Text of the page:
Medical researchers have found that many resident physicians have not been properly trained in skin cancer examinations. According to a news report in Health Day, researchers surveyed 342 resident physicians in family medicine, obstetrics and gynecology, pediatrics and internal medicine. Information was collected about the physicians’ training and experience with melanoma exams as a well their level of skill and expertise in performing these skin cancer examinations.
Researchers found that training for skin cancer examination during residency was inadequate. In fact, this survey determined that 75.8 percent of residents were never trained in skin cancer examination and only 15.9 percent said they were skilled in conducting these types of exams.
Melanoma is the second most common cancer in Americans aged 15 to 29, and, 25 percent of melanomas are detected by doctors rather than patients. In addition, the study stated that skin cancers discovered by doctors are generally thinner and, as a result, have a better prognosis for cure. These statistics illustrate how important it is that doctors be properly trained in detecting these cancers and pre-cancerous conditions. This is extremely important when it comes to melanoma, which if not diagnosed until a later stage, is a potentially fatal skin malignancy.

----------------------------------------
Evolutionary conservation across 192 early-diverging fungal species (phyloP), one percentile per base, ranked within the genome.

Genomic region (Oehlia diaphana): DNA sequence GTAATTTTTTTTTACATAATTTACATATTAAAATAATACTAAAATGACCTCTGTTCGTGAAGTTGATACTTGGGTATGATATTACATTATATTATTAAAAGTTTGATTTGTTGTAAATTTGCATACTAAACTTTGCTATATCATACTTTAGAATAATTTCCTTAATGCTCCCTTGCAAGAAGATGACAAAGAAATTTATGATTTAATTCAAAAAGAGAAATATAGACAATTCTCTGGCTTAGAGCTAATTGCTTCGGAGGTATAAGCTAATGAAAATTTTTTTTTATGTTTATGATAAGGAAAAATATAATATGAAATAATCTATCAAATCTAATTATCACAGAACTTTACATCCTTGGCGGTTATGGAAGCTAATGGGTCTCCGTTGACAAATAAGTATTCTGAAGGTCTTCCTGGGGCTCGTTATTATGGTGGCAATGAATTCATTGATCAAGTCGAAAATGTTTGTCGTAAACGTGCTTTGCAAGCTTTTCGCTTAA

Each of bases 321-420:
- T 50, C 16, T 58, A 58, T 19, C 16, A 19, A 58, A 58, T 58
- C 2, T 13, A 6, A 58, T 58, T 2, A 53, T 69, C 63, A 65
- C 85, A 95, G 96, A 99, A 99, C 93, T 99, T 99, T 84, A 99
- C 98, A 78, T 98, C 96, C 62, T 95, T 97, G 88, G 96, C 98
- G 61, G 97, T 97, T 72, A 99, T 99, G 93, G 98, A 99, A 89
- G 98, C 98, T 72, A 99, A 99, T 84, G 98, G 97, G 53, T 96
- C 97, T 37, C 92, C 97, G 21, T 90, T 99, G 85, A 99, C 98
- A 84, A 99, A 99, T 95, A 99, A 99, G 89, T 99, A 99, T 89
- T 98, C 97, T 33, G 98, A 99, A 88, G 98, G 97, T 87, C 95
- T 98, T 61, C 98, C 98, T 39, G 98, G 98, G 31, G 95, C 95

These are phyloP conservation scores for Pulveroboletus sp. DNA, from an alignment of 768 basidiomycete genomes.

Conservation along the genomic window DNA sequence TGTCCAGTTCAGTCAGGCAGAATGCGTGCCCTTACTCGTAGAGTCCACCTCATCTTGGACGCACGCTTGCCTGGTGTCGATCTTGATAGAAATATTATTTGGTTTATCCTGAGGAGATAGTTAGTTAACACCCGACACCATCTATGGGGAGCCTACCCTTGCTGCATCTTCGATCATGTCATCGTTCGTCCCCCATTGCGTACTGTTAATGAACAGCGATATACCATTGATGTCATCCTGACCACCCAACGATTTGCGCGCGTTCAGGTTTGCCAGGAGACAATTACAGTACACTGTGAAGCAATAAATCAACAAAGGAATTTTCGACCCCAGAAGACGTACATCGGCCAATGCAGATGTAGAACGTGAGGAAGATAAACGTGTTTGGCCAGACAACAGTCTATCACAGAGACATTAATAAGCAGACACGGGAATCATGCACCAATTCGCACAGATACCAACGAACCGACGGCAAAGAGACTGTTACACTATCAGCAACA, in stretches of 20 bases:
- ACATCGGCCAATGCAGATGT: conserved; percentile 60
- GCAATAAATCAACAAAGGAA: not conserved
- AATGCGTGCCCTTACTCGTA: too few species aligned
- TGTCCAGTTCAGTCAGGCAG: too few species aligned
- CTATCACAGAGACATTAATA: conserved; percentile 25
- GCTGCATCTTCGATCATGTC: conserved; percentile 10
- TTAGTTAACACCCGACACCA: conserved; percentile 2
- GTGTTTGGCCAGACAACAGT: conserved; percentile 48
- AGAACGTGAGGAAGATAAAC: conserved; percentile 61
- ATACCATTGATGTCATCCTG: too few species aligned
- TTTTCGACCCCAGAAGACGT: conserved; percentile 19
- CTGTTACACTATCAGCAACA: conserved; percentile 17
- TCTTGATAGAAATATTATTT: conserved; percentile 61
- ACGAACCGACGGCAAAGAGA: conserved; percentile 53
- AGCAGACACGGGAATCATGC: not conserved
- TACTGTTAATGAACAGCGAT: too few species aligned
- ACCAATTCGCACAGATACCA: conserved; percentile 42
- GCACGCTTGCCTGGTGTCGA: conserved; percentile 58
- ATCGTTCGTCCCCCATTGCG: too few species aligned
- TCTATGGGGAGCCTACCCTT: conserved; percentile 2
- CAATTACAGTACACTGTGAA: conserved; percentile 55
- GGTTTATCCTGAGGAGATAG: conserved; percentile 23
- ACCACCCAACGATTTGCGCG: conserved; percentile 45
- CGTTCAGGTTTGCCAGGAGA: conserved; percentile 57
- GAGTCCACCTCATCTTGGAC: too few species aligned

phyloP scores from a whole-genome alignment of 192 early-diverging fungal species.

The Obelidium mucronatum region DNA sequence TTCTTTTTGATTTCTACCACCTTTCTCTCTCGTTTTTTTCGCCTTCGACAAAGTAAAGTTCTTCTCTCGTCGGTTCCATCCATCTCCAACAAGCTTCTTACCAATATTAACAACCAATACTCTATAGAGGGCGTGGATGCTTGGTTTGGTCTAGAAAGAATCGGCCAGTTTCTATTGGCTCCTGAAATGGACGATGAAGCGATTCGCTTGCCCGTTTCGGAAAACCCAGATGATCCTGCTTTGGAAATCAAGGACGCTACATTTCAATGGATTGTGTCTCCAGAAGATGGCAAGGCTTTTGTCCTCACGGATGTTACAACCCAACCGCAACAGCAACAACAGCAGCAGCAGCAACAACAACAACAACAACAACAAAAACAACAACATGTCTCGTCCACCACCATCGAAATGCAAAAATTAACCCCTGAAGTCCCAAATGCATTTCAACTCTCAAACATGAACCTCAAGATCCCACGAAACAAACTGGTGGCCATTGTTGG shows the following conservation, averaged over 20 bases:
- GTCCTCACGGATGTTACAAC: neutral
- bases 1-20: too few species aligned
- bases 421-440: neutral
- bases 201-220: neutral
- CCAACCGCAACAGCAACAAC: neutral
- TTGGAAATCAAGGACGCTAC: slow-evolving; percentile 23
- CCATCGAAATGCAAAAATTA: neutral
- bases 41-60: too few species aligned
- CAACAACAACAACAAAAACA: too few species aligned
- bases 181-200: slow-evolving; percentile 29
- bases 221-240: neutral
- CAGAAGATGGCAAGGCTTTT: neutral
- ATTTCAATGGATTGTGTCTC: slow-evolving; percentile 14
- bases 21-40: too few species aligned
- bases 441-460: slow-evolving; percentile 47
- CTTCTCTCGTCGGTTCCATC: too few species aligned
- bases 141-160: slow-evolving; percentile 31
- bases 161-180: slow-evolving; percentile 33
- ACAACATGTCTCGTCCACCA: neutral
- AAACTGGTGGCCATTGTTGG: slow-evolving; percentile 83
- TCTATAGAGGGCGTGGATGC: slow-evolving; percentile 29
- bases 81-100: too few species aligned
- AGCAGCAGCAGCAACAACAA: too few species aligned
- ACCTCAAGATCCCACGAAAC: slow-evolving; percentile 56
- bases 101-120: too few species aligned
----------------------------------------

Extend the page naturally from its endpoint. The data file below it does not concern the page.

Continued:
It is, therefore, especially important that internists and family practitioners be in a position to accurately screen patients for melanoma. Physicians who are currently in training (in medical school or a residency program) who do not learn this skill, are less likely to ever become proficient at melanoma evaluations.
If you believe you or a loved one’s skin cancer was misdiagnosed or not timely diagnosed, contact the experienced attorneys at Blume Forte for a no-cost consultation. Our attorneys have successfully handled numerous cases pertaining to failure to timely diagnose and treat various cancers. Call us at 973-635-5400.